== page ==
Chandler: Now, I’m not talking about traditional homework here. And I’m not even talking about the homework of understanding what makes school X different or unique versus school Y. Obviously you should do all of that. I’m talking about more student and alumni-centered homework—something I didn’t realize was a possibility when I applied.

Knowing what I know now, I say, think about the clubs or the student groups or the affinity groups that you might like to get involved with. Next, figure out who those co-presidents are and reach out to them.

Now, I was the president of a few clubs at my own business school. Frequently, folks would reach out to me and say, “Hey, I’m an admitted student. I’d love to learn more about the social impact club. Do you have 15 minutes that we might have a quick phone conversation?” And I always said yes.

I’ve worked with tons of clients who’ve reached out to a ton of current students and something like 85-95% of them are happy to have a short conversation. That’s a great way to learn about the program and about specific topics or issue areas that you’re interested in.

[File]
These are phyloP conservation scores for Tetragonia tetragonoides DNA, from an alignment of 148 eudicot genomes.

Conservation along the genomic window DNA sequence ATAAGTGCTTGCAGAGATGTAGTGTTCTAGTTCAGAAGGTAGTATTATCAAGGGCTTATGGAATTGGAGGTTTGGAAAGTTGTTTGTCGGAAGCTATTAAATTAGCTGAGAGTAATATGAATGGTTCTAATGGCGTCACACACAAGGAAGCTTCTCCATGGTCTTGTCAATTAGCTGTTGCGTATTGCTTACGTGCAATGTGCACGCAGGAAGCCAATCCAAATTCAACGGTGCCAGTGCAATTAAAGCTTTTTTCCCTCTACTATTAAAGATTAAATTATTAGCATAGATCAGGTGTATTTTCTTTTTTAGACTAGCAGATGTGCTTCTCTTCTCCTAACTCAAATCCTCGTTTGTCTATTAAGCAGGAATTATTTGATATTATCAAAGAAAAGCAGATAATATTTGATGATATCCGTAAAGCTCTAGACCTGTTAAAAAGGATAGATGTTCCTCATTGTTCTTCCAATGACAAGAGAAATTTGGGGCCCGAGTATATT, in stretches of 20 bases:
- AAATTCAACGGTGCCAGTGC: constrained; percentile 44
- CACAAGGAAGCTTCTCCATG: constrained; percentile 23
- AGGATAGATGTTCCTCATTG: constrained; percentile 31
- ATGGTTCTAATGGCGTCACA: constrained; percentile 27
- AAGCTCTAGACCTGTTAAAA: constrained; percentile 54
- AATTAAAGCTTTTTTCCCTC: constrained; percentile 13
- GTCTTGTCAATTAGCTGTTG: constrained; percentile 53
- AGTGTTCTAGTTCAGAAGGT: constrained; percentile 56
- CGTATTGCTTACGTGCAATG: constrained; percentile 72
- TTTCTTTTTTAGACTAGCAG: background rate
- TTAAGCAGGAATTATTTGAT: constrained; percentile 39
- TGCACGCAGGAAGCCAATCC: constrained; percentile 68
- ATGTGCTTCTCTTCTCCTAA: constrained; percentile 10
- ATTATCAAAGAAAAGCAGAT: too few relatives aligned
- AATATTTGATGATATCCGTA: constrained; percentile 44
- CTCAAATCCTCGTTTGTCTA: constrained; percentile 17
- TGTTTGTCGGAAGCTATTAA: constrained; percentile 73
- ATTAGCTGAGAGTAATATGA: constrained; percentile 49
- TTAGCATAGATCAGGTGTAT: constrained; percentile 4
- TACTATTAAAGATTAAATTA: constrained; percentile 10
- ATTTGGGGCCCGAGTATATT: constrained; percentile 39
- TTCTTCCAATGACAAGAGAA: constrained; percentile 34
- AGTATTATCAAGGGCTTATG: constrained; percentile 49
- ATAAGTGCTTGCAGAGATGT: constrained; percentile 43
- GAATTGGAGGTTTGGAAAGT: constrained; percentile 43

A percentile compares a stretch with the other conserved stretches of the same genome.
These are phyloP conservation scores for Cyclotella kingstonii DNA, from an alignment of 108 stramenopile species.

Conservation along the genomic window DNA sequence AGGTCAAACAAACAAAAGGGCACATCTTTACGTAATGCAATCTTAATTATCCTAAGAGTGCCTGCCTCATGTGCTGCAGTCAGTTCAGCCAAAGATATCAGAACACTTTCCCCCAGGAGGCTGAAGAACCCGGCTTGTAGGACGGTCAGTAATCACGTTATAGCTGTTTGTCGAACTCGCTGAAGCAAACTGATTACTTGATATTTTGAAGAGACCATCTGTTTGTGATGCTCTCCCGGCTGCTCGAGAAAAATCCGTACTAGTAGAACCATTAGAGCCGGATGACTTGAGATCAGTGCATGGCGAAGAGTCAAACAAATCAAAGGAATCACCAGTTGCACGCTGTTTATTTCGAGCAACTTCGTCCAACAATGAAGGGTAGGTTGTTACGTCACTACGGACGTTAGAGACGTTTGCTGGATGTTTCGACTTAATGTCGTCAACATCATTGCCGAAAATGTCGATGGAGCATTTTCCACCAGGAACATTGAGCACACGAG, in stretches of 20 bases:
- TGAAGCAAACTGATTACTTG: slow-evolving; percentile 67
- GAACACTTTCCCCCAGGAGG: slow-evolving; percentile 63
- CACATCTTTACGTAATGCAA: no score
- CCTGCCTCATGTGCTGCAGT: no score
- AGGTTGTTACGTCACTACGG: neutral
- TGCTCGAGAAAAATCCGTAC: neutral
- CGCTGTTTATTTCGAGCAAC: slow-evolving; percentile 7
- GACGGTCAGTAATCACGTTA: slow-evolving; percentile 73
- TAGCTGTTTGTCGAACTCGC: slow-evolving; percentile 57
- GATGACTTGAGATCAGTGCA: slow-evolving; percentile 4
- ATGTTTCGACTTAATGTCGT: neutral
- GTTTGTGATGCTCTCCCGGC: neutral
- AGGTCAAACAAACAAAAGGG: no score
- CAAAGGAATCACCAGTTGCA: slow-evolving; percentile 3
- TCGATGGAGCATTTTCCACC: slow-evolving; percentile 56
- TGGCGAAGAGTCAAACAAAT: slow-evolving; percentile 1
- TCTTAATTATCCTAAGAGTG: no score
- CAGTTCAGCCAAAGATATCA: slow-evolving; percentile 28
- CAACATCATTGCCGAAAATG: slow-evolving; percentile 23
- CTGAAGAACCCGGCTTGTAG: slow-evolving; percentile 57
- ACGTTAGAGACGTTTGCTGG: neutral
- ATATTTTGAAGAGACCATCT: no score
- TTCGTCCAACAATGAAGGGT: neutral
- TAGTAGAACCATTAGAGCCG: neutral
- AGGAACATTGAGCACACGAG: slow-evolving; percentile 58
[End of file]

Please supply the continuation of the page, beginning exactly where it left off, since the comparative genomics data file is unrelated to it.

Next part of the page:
Don’t miss Make the Most of Your First Year of Business School, Chandler’s in-depth conversation with Stacy Blackman

Tap Into the School’s Alums, Too

Chandler: Another thing I’d suggest is doing that same “homework” with alums from your dream school—especially alums with a similar background or doing work that you’d like to do after graduation. This is easier to figure out than it might first sound with Google, LinkedIn, and alumni magazines.

A lot of my clients have been able to say something like, “I’m coming from the entertainment world. I want to go to Fuqua, and I want to do X, Y, and Z after graduation. Oh, wow. Here’s an alum from Fuqua who’s doing X, Y, Z that came from a similar background.” Suddenly, they’ve identified someone who’s 10 years ahead on their own career progression and came from a similar spot.